My vintage Palm PDA makes workplace iPhone users jealous
Handheld Technology

My vintage Palm PDA makes workplace iPhone users jealous

In the late 1990s, a Gartner study found that the TCO of a business PDA (Personal Digital Assistant, the forerunner of today's smartphone) was around $5,000. Today the figure for a phone in the workplace is much harder to pin down, due to greater variability in use cases, blurring of the line between business and personal use, and the difficulty of calculating productivity gains (or losses). The most frequently-quoted statistic I've seen puts the actual hardware purchase cost of a business smartphone at around 10% of its TCO.

Even allowing for inflation, that's a major increase in TCO. Is it worth it? Has productivity really increased in line with expense? Can that PDA of the last century teach us anything about the use of devices in the workplace today?

A typical PDA in 1999 would have been a Palm device, such as a Palm IIIxe. By luck, I have one; hoarding old technology sometimes has its benefits. Compared to an iPhone or Android-based device it feels rather toy-like. It's light, but the moulded plastic construction lacks elegance. Nobody would look at it today and think, "That's beautiful."

Still, beauty is only skin-deep. What are the enterprise pros and cons of a Palm IIIxe compared to, say, an iPhone? That sounds like a ridiculous comparison to make and perhaps it is. But let's see what conclusions can be drawn.

First, let's deal with the iPhone's obvious advantages. It's sleek and elegant, it has a colour touchscreen, a powerful processor, huge amounts of memory and the ability to connect to the entire world's resource of information. By contrast, the Palm runs on a 33MHz Motorola Dragonball CPU and has 8MB of RAM. It has a monochrome touchscreen and the only connectivity is via infra-red to an antique phone, or by using a cradle to connect it to a host PC. So far, so obvious. There's no comparison. The iPhone is just better in every way.

Or is it?

I'm writing this article in a café in Berlin on a Palm IIIxe with folding Palm keyboard, amongst a group of professional writers, programmers and entrepreneurs. I'm surrounded by svelte laptops sporting the glowing Apple symbol, plus a couple of security-hardened Lenovo/IBM Thinkpads. iPhones and Android devices lie casually strewn on the tables next to them.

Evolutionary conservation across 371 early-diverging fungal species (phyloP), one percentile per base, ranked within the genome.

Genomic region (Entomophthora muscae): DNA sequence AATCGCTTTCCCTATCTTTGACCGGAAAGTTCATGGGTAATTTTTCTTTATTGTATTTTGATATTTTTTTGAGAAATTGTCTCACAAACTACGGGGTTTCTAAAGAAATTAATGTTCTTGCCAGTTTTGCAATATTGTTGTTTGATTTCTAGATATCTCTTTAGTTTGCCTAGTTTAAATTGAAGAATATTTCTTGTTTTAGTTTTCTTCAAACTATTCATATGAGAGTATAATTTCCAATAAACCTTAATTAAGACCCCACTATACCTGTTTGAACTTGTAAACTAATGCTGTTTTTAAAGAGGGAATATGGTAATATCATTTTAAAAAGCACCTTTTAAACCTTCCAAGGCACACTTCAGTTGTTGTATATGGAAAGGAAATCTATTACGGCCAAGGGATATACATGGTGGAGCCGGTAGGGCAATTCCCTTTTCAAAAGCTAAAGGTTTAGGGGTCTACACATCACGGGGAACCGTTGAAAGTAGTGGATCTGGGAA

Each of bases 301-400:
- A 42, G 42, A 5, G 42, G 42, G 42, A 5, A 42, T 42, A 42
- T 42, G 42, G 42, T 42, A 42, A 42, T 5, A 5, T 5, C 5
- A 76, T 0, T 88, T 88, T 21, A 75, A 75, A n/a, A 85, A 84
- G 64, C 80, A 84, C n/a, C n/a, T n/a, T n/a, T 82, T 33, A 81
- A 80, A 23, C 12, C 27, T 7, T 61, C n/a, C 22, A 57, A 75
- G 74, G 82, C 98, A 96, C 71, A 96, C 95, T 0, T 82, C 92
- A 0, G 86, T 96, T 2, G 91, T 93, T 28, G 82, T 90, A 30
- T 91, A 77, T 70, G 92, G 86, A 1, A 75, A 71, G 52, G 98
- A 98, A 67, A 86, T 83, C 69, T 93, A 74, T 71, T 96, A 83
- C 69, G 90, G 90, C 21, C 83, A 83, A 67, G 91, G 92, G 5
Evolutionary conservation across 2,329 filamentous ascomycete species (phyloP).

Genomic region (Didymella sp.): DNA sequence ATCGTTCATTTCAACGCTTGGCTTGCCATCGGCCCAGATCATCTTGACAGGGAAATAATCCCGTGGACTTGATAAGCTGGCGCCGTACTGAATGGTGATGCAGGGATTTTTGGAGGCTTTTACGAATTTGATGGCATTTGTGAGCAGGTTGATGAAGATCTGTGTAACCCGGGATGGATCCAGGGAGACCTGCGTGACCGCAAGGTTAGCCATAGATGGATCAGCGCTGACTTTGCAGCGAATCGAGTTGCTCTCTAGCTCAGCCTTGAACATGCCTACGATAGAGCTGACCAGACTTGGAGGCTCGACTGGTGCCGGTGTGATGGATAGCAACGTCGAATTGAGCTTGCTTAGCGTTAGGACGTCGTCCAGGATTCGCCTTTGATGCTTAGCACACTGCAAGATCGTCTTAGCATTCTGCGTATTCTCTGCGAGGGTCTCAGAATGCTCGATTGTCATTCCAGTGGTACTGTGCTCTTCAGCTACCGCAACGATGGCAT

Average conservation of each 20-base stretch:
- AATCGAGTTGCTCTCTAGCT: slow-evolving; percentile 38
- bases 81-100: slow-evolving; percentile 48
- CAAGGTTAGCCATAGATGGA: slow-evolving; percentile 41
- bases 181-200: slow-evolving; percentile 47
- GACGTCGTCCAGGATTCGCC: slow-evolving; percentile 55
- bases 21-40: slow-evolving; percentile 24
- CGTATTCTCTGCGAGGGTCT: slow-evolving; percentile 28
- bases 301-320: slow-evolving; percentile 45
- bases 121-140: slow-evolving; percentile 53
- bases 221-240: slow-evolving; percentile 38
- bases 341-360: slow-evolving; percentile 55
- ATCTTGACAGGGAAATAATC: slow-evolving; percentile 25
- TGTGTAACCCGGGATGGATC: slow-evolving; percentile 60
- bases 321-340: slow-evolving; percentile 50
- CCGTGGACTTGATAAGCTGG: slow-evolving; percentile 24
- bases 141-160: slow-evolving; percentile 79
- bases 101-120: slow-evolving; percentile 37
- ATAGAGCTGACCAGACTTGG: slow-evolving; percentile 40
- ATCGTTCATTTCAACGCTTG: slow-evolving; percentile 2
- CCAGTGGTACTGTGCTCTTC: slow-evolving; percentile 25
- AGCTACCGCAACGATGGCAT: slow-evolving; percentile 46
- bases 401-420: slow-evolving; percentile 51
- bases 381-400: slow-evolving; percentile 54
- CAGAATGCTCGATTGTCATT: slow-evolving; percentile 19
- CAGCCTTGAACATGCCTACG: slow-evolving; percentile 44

Yet there are gasps of awe as I unfold the Palm's keyboard and connect it to the IIIxe. If done with sufficient flourish, this unfolding process is similar to the way the Nazi torturer in Indiana Jones and the Raiders of the Lost Ark unfolds his coat-hanger.

"Wow, what's that?"

Me: "It's an antique, almost 20 years old. A Palm PDA. The precursor of the smartphone, in a way."

"Seriously? That's amazing!" and "I want one!"

Even random strangers start talking to me about it. A man with a dog wanders over and talks to me in German. I explain my embarrassing linguistic limitations and he says, "Das ist... folding?"

"Ja," I say, and demonstrate again. "Sehr clever!" he says, and calls his colleague over for a look. This inevitably reduces my productivity, but it demonstrates that good design endures.

During the half-time break, this archaic piece of technology gets still more attention. I explain that it has 40 hours of battery life and no internet connection. Understanding dawns. People nod their approval and tell me their own stories of trying to pare down the distractions in their lives, from using dumbphones – or no phones – to stripping their laptops to the bare minimum, to using pen and paper. A couple of them head to eBay to check prices of other vintage tech I've suggested to them, such as the AlphaSmart Neo and Dana.

Distraction is increasingly the enemy of productivity, in the enterprise as elsewhere. Even the most capable multitasking mind has trouble focusing amid a multitude of notifications pinging constantly for attention. And the rest of us, who find even single-tasking a chore, are fighting a losing battle against competing demands on our attention. From this perspective the Palm IIIxe definitely beats the iPhone.

What about applications? Here the iPhone is miles ahead, or so it first appears. There's a phenomenal number of business apps available for it, so you can pick and choose whatever you need. But the Palm had no shortage of apps in its day too, over 40,000 according to some sources. It was even possible to buy a GPS plug-in for the III series, with mapping and route-planning software.